Sputnik Escalates the Cold War
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Partial Test Ban Treaty (5 August 1963)

Title: President John F. Kennedy signs the Partial Test Ban Treaty
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Treaty banning all nuclear tests, except underground trials. The Partial Test Ban Treaty (PTBT), also known as the Limited Test Ban Treaty (LTBT), was signed in Moscow on 5 August 1963 by representatives of Great Britain, the United States, and the Soviet Union and was entered into force on 10 October 1963 with unlimited duration. The PTBT was the result of five years of intense negotiations concerning the limiting of nuclear weapons tests. Some 125 nations have since signed the document, although France and the People's Republic of China (PRC) refused to sign, arguing that the test ban was a means of preserving the superiority of the three initial nuclear powers.

The PTBT was clearly an attempt to make nuclear weapons programs more difficult to sustain, thus limiting nuclear proliferation. The signatories to the treaty agreed that they would no longer carry out any nuclear test explosion in the atmosphere, underwater, in outer space, or in any other environment that would allow the spread of radioactive fallout beyond the territorial borders of the state conducting the test. There was a precedent for an agreement of this kind, namely, the 1959 Antarctic Treaty, the first major international arms control treaty following World War II. Its goal was to prevent the use of Antarctica for military purposes in the belief that it was in humankind's interest to keep the continent pristine and open to scientific research.

World public opinion was already attuned to the dangers of atmospheric nuclear testing as a result of the 1954 Castle Bravo incident, when a thermonuclear weapons test at Bikini Island in the Pacific unwittingly exposed to nuclear fallout 28 Americans, 236 Marshall Islanders, and 23 crew members of the Japanese fishing boat Castle Bravo. Public opinion was further inflamed by France's decision to conduct atmospheric tests in Polynesia in 1962.

Furthermore, in the United States there was increasing support for a test ban throughout the summer of 1963. In early July of that year, 52 percent of Americans signaled unqualified support for a test ban. After the treaty had been signed, 81 percent of those polled approved the ban. During the early 1960s, two developments were influential in pushing forward a test ban. Considerable radioactive materials were being poured into the atmosphere as a result of atmospheric nuclear testing, and the world's nuclear states had advanced their nuclear technology to the point where a combination of underground tests and physical calculations gave them sufficient information to design and test their strategic weapons without the risk of radioactive fallout.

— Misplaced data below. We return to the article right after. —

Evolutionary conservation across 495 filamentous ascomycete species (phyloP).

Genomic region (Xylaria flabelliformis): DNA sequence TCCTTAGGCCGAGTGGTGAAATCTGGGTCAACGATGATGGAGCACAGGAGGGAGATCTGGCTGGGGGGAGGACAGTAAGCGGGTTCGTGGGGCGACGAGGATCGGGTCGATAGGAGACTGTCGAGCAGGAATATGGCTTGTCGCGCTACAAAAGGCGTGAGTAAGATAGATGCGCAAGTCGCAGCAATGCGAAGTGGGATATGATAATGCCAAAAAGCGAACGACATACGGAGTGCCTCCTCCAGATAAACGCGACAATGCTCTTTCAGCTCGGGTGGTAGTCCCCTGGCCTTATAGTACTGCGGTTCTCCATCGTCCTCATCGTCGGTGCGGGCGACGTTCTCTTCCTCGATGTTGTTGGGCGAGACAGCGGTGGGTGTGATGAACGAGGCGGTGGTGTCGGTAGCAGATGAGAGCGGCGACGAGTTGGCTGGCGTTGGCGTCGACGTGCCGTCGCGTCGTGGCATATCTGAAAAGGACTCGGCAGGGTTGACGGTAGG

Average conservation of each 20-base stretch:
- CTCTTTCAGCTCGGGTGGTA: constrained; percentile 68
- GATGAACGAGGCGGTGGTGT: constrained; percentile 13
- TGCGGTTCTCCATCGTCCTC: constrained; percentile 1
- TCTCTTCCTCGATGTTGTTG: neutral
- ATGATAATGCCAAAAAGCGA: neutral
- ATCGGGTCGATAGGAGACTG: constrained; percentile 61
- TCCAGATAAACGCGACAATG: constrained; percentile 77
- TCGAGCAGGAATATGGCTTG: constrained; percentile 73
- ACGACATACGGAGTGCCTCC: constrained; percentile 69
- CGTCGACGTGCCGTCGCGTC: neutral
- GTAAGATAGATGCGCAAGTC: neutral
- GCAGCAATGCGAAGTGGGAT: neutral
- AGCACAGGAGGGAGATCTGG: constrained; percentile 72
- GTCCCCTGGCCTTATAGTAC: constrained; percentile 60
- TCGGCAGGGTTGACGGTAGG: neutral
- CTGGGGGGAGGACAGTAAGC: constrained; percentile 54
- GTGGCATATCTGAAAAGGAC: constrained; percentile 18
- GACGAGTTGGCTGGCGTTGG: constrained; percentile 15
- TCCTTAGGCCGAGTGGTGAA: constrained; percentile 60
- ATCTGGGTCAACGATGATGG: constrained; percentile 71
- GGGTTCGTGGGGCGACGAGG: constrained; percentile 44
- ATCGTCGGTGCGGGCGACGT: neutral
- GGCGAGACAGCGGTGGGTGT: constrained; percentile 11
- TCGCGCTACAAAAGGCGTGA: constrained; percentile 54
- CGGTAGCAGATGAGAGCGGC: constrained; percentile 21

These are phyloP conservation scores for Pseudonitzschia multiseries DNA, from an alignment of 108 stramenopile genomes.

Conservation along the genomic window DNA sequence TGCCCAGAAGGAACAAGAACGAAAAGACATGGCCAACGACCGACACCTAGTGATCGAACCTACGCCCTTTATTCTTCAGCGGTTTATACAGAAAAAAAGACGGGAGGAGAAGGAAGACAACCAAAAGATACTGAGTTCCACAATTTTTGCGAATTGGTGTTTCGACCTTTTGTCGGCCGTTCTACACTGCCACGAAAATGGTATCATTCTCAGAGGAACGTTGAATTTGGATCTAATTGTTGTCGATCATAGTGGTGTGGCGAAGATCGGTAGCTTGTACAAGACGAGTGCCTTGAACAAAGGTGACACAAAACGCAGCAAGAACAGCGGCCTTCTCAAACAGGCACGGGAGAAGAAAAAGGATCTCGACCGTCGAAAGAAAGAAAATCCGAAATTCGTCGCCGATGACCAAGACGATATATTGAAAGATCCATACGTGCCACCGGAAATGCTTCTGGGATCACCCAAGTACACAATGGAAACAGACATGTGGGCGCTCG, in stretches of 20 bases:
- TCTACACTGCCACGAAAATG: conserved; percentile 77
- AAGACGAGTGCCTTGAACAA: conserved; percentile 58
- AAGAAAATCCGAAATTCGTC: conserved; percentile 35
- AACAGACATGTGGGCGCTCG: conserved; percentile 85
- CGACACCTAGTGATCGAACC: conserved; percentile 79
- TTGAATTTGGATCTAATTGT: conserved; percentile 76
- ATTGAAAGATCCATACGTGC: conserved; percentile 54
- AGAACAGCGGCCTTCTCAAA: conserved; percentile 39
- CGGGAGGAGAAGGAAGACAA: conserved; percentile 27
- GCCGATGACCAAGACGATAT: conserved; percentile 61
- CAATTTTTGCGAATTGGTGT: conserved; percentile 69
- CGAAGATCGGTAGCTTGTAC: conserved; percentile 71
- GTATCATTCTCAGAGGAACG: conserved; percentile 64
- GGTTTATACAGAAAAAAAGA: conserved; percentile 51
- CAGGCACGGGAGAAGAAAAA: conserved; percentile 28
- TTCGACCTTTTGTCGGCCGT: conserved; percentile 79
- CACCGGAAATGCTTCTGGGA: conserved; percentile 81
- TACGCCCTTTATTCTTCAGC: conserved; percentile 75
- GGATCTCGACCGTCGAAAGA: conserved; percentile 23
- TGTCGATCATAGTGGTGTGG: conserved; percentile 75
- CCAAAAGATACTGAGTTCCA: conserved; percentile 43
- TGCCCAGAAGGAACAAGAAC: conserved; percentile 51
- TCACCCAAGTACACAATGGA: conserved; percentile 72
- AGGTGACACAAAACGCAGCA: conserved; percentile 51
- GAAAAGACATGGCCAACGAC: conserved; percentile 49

In 1962, the newly established Eighteen-Nation Disarmament Committee (ENDC) within the United Nations (UN) became the principal forum for discussions concerning a test ban. After protracted negotiations, an agreement emerged on the use of seismic stations and on-site inspections for verification purposes, but disagreement on the acceptable number of inspections continued. In July 1963 the United States, Britain, and the Soviet Union initiated tripartite talks on the cessation of nuclear tests in the atmosphere, in outer space, and underwater. The agreement on a partial test-ban treaty came out of those discussions after about three weeks of talks.

The PTBT seemed to offer hope for future disarmament agreements. Following the PTBT negotiations, worldwide concern over nuclear testing and the nuclear arms race in general declined dramatically. In 1968 the Nuclear Non-Proliferation Treaty (NPT) was signed, restricting the flow of weapons, technical knowledge, and fissile materials to states that did not already have nuclear weapons. The United States and the Soviet Union went a step further in 1974 when they signed the Threshold Test Ban Treaty (TTBT). It limited underground testing, which was allowed by the PTBT, to a maximum weapons yield of 150 kilotons, and only at declared testing sites. It also allowed on-site inspection by the other state for any test expected to exceed 35 kilotons. The TTBT did not enter into force until 1990. It had a duration of five years, with five-year extensions, and remains in force today. The Comprehensive Test Ban Treaty (CTBT) was called for in the preamble of the PTBT but was not signed until 1996. As of 2007, the United States had refused to ratify the CTBT, despite being one of the original signatories. Nonetheless, the United States, Great Britain, and Russia have observed unilateral nuclear testing moratoriums since 1992, and the last French test took place in 1995.

Jérôme Dorvidal and Jeffrey Larsen


Further Reading
Bamberg, James. British Petroleum and Global Oil, 1950-75: The Challenge to Nationalism. Cambridge: Cambridge University Press, 2000.; Seaborg, Glenn, with Benjamin S. Loeb. Kennedy, Khrushchev, and the Test Ban. Berkeley: University of California Press, 1981.; Sobel, Lester A. Disarmament and Nuclear Tests, 1960–1963. New York: Facts on File Series, Library of Congress, 1964.; Terchek, Ronald J. The Making of the Test Ban Treaty. The Hague: Martinus Nijhoff, 1970.
 

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